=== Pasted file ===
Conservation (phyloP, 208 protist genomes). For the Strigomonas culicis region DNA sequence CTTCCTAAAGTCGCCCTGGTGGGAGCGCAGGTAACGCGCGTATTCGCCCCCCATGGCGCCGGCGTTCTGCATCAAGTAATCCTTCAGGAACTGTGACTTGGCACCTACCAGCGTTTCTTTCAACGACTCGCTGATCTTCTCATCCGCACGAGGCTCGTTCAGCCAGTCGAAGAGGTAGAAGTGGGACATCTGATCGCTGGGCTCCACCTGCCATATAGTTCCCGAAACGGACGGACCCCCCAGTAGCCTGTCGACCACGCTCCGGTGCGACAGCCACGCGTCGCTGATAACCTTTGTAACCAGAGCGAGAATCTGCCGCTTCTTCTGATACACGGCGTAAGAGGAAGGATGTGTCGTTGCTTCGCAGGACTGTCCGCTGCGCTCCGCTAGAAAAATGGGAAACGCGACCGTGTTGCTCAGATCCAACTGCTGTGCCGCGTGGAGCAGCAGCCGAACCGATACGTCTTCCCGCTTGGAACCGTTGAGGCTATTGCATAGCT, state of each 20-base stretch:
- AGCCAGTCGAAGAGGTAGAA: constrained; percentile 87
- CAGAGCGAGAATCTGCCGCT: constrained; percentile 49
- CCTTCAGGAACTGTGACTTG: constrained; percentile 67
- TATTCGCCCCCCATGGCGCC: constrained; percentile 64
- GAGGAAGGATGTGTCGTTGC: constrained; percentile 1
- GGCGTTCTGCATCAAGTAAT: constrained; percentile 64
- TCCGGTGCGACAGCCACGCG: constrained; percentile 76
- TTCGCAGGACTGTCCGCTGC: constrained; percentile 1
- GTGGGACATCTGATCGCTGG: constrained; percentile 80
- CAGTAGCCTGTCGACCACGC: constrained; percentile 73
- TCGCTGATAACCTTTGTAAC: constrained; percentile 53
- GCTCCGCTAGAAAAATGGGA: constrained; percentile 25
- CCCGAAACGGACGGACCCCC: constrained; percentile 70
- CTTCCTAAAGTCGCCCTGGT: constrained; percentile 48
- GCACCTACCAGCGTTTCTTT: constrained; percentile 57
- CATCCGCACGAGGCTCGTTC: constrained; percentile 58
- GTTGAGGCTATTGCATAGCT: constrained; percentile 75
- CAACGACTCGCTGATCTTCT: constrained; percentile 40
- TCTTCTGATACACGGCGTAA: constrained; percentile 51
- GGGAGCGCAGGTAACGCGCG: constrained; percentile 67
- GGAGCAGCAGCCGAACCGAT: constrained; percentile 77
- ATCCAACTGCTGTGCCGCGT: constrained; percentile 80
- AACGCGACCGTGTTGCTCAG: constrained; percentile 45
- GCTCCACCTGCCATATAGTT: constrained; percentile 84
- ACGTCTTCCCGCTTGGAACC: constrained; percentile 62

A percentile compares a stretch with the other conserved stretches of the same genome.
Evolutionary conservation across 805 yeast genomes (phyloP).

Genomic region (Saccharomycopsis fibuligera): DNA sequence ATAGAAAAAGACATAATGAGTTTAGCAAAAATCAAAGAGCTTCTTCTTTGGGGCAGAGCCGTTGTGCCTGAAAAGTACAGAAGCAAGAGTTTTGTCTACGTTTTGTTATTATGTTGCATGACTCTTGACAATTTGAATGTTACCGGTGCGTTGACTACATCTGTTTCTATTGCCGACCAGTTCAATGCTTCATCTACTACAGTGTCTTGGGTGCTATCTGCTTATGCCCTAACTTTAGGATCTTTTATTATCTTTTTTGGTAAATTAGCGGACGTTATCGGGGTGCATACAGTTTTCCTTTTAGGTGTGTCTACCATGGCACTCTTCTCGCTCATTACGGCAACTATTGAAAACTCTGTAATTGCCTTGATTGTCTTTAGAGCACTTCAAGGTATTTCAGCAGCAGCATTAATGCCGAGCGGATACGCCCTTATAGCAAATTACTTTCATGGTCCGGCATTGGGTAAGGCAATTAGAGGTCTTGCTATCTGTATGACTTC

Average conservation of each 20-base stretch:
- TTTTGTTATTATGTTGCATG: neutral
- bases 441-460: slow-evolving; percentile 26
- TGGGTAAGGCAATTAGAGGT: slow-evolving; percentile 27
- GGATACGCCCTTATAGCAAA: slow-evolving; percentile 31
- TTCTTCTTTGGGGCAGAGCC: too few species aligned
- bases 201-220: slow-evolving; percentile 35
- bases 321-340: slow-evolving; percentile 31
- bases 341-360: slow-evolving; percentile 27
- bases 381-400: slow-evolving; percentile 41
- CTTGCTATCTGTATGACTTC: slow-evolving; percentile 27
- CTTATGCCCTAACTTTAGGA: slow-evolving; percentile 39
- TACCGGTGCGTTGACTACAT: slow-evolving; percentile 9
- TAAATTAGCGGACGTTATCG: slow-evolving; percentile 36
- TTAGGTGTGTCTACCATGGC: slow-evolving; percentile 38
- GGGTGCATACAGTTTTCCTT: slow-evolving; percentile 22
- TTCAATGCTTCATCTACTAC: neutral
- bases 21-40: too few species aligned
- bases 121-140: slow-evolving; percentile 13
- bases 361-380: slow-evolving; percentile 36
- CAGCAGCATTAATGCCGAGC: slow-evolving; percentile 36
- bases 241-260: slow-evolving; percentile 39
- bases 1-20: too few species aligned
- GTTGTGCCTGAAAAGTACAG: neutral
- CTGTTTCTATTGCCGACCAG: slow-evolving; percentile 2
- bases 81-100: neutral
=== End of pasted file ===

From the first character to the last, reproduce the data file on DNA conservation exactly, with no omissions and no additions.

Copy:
Conservation (phyloP, 208 protist genomes). For the Strigomonas culicis region DNA sequence CTTCCTAAAGTCGCCCTGGTGGGAGCGCAGGTAACGCGCGTATTCGCCCCCCATGGCGCCGGCGTTCTGCATCAAGTAATCCTTCAGGAACTGTGACTTGGCACCTACCAGCGTTTCTTTCAACGACTCGCTGATCTTCTCATCCGCACGAGGCTCGTTCAGCCAGTCGAAGAGGTAGAAGTGGGACATCTGATCGCTGGGCTCCACCTGCCATATAGTTCCCGAAACGGACGGACCCCCCAGTAGCCTGTCGACCACGCTCCGGTGCGACAGCCACGCGTCGCTGATAACCTTTGTAACCAGAGCGAGAATCTGCCGCTTCTTCTGATACACGGCGTAAGAGGAAGGATGTGTCGTTGCTTCGCAGGACTGTCCGCTGCGCTCCGCTAGAAAAATGGGAAACGCGACCGTGTTGCTCAGATCCAACTGCTGTGCCGCGTGGAGCAGCAGCCGAACCGATACGTCTTCCCGCTTGGAACCGTTGAGGCTATTGCATAGCT, state of each 20-base stretch:
- AGCCAGTCGAAGAGGTAGAA: constrained; percentile 87
- CAGAGCGAGAATCTGCCGCT: constrained; percentile 49
- CCTTCAGGAACTGTGACTTG: constrained; percentile 67
- TATTCGCCCCCCATGGCGCC: constrained; percentile 64
- GAGGAAGGATGTGTCGTTGC: constrained; percentile 1
- GGCGTTCTGCATCAAGTAAT: constrained; percentile 64
- TCCGGTGCGACAGCCACGCG: constrained; percentile 76
- TTCGCAGGACTGTCCGCTGC: constrained; percentile 1
- GTGGGACATCTGATCGCTGG: constrained; percentile 80
- CAGTAGCCTGTCGACCACGC: constrained; percentile 73
- TCGCTGATAACCTTTGTAAC: constrained; percentile 53
- GCTCCGCTAGAAAAATGGGA: constrained; percentile 25
- CCCGAAACGGACGGACCCCC: constrained; percentile 70
- CTTCCTAAAGTCGCCCTGGT: constrained; percentile 48
- GCACCTACCAGCGTTTCTTT: constrained; percentile 57
- CATCCGCACGAGGCTCGTTC: constrained; percentile 58
- GTTGAGGCTATTGCATAGCT: constrained; percentile 75
- CAACGACTCGCTGATCTTCT: constrained; percentile 40
- TCTTCTGATACACGGCGTAA: constrained; percentile 51
- GGGAGCGCAGGTAACGCGCG: constrained; percentile 67
- GGAGCAGCAGCCGAACCGAT: constrained; percentile 77
- ATCCAACTGCTGTGCCGCGT: constrained; percentile 80
- AACGCGACCGTGTTGCTCAG: constrained; percentile 45
- GCTCCACCTGCCATATAGTT: constrained; percentile 84
- ACGTCTTCCCGCTTGGAACC: constrained; percentile 62

A percentile compares a stretch with the other conserved stretches of the same genome.
Evolutionary conservation across 805 yeast genomes (phyloP).

Genomic region (Saccharomycopsis fibuligera): DNA sequence ATAGAAAAAGACATAATGAGTTTAGCAAAAATCAAAGAGCTTCTTCTTTGGGGCAGAGCCGTTGTGCCTGAAAAGTACAGAAGCAAGAGTTTTGTCTACGTTTTGTTATTATGTTGCATGACTCTTGACAATTTGAATGTTACCGGTGCGTTGACTACATCTGTTTCTATTGCCGACCAGTTCAATGCTTCATCTACTACAGTGTCTTGGGTGCTATCTGCTTATGCCCTAACTTTAGGATCTTTTATTATCTTTTTTGGTAAATTAGCGGACGTTATCGGGGTGCATACAGTTTTCCTTTTAGGTGTGTCTACCATGGCACTCTTCTCGCTCATTACGGCAACTATTGAAAACTCTGTAATTGCCTTGATTGTCTTTAGAGCACTTCAAGGTATTTCAGCAGCAGCATTAATGCCGAGCGGATACGCCCTTATAGCAAATTACTTTCATGGTCCGGCATTGGGTAAGGCAATTAGAGGTCTTGCTATCTGTATGACTTC

Average conservation of each 20-base stretch:
- TTTTGTTATTATGTTGCATG: neutral
- bases 441-460: slow-evolving; percentile 26
- TGGGTAAGGCAATTAGAGGT: slow-evolving; percentile 27
- GGATACGCCCTTATAGCAAA: slow-evolving; percentile 31
- TTCTTCTTTGGGGCAGAGCC: too few species aligned
- bases 201-220: slow-evolving; percentile 35
- bases 321-340: slow-evolving; percentile 31
- bases 341-360: slow-evolving; percentile 27
- bases 381-400: slow-evolving; percentile 41
- CTTGCTATCTGTATGACTTC: slow-evolving; percentile 27
- CTTATGCCCTAACTTTAGGA: slow-evolving; percentile 39
- TACCGGTGCGTTGACTACAT: slow-evolving; percentile 9
- TAAATTAGCGGACGTTATCG: slow-evolving; percentile 36
- TTAGGTGTGTCTACCATGGC: slow-evolving; percentile 38
- GGGTGCATACAGTTTTCCTT: slow-evolving; percentile 22
- TTCAATGCTTCATCTACTAC: neutral
- bases 21-40: too few species aligned
- bases 121-140: slow-evolving; percentile 13
- bases 361-380: slow-evolving; percentile 36
- CAGCAGCATTAATGCCGAGC: slow-evolving; percentile 36
- bases 241-260: slow-evolving; percentile 39
- bases 1-20: too few species aligned
- GTTGTGCCTGAAAAGTACAG: neutral
- CTGTTTCTATTGCCGACCAG: slow-evolving; percentile 2
- bases 81-100: neutral